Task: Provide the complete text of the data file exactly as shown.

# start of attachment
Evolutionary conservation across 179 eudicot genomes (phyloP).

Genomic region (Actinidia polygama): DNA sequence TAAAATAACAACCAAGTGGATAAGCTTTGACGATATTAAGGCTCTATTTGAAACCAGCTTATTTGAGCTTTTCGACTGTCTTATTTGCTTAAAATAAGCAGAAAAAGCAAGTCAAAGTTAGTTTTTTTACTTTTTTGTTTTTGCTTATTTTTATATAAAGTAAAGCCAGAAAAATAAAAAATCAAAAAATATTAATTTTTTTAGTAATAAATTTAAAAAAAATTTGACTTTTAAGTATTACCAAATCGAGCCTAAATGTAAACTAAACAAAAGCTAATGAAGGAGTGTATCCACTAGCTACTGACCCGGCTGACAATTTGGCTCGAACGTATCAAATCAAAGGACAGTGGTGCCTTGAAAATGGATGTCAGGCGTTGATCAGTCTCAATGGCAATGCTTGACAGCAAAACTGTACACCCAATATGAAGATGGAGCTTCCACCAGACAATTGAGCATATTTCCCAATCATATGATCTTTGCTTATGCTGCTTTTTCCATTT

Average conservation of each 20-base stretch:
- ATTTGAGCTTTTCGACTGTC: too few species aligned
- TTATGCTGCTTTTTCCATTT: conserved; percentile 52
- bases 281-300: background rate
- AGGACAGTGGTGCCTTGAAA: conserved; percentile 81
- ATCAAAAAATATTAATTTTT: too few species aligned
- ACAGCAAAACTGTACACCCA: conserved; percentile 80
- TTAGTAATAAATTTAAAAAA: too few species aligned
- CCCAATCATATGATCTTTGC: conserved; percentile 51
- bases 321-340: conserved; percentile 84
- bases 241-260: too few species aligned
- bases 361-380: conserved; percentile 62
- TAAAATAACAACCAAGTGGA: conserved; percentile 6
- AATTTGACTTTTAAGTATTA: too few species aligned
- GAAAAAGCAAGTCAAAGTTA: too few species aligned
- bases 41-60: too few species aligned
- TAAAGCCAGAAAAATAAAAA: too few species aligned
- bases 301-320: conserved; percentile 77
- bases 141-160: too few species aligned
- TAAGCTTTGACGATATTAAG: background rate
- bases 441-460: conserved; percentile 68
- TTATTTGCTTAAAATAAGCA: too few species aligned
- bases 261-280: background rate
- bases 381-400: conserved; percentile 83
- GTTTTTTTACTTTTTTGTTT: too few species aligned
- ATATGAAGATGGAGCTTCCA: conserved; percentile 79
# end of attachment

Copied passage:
Evolutionary conservation across 179 eudicot genomes (phyloP).

Genomic region (Actinidia polygama): DNA sequence TAAAATAACAACCAAGTGGATAAGCTTTGACGATATTAAGGCTCTATTTGAAACCAGCTTATTTGAGCTTTTCGACTGTCTTATTTGCTTAAAATAAGCAGAAAAAGCAAGTCAAAGTTAGTTTTTTTACTTTTTTGTTTTTGCTTATTTTTATATAAAGTAAAGCCAGAAAAATAAAAAATCAAAAAATATTAATTTTTTTAGTAATAAATTTAAAAAAAATTTGACTTTTAAGTATTACCAAATCGAGCCTAAATGTAAACTAAACAAAAGCTAATGAAGGAGTGTATCCACTAGCTACTGACCCGGCTGACAATTTGGCTCGAACGTATCAAATCAAAGGACAGTGGTGCCTTGAAAATGGATGTCAGGCGTTGATCAGTCTCAATGGCAATGCTTGACAGCAAAACTGTACACCCAATATGAAGATGGAGCTTCCACCAGACAATTGAGCATATTTCCCAATCATATGATCTTTGCTTATGCTGCTTTTTCCATTT

Average conservation of each 20-base stretch:
- ATTTGAGCTTTTCGACTGTC: too few species aligned
- TTATGCTGCTTTTTCCATTT: conserved; percentile 52
- bases 281-300: background rate
- AGGACAGTGGTGCCTTGAAA: conserved; percentile 81
- ATCAAAAAATATTAATTTTT: too few species aligned
- ACAGCAAAACTGTACACCCA: conserved; percentile 80
- TTAGTAATAAATTTAAAAAA: too few species aligned
- CCCAATCATATGATCTTTGC: conserved; percentile 51
- bases 321-340: conserved; percentile 84
- bases 241-260: too few species aligned
- bases 361-380: conserved; percentile 62
- TAAAATAACAACCAAGTGGA: conserved; percentile 6
- AATTTGACTTTTAAGTATTA: too few species aligned
- GAAAAAGCAAGTCAAAGTTA: too few species aligned
- bases 41-60: too few species aligned
- TAAAGCCAGAAAAATAAAAA: too few species aligned
- bases 301-320: conserved; percentile 77
- bases 141-160: too few species aligned
- TAAGCTTTGACGATATTAAG: background rate
- bases 441-460: conserved; percentile 68
- TTATTTGCTTAAAATAAGCA: too few species aligned
- bases 261-280: background rate
- bases 381-400: conserved; percentile 83
- GTTTTTTTACTTTTTTGTTT: too few species aligned
- ATATGAAGATGGAGCTTCCA: conserved; percentile 79